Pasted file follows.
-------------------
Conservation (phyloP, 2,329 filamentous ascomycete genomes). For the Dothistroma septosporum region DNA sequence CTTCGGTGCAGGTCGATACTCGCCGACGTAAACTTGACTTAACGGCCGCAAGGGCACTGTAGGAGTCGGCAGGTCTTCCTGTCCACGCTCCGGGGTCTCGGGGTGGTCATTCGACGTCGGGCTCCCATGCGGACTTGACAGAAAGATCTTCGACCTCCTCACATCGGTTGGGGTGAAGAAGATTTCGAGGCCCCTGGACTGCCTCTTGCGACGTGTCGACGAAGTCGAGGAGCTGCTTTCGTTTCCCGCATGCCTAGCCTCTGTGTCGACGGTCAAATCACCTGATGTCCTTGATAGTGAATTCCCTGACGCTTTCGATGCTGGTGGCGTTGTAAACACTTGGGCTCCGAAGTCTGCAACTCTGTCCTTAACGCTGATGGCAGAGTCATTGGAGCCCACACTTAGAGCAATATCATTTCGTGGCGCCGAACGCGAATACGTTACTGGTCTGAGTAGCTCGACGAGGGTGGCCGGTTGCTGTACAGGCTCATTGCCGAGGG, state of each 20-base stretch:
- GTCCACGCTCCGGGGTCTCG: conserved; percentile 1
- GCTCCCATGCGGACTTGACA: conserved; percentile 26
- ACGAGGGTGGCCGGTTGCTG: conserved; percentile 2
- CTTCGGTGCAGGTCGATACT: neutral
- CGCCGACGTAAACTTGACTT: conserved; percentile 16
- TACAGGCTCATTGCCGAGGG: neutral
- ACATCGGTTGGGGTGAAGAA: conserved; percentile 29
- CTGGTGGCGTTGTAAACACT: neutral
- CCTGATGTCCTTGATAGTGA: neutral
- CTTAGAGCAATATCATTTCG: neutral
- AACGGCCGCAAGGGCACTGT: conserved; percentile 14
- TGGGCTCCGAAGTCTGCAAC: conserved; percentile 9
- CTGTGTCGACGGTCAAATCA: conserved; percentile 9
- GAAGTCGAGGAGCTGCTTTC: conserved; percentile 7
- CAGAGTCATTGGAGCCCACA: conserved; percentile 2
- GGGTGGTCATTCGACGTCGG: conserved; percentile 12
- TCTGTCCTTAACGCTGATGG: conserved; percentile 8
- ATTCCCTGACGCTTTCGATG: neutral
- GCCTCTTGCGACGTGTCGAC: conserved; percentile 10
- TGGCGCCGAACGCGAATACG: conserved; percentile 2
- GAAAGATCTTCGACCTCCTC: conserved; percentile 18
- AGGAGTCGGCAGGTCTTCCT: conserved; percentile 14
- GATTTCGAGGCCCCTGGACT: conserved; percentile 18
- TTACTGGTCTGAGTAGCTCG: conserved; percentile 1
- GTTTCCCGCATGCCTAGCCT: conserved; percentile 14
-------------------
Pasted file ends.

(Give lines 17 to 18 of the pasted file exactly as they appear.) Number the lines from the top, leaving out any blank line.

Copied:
- GGGTGGTCATTCGACGTCGG: conserved; percentile 12
- TCTGTCCTTAACGCTGATGG: conserved; percentile 8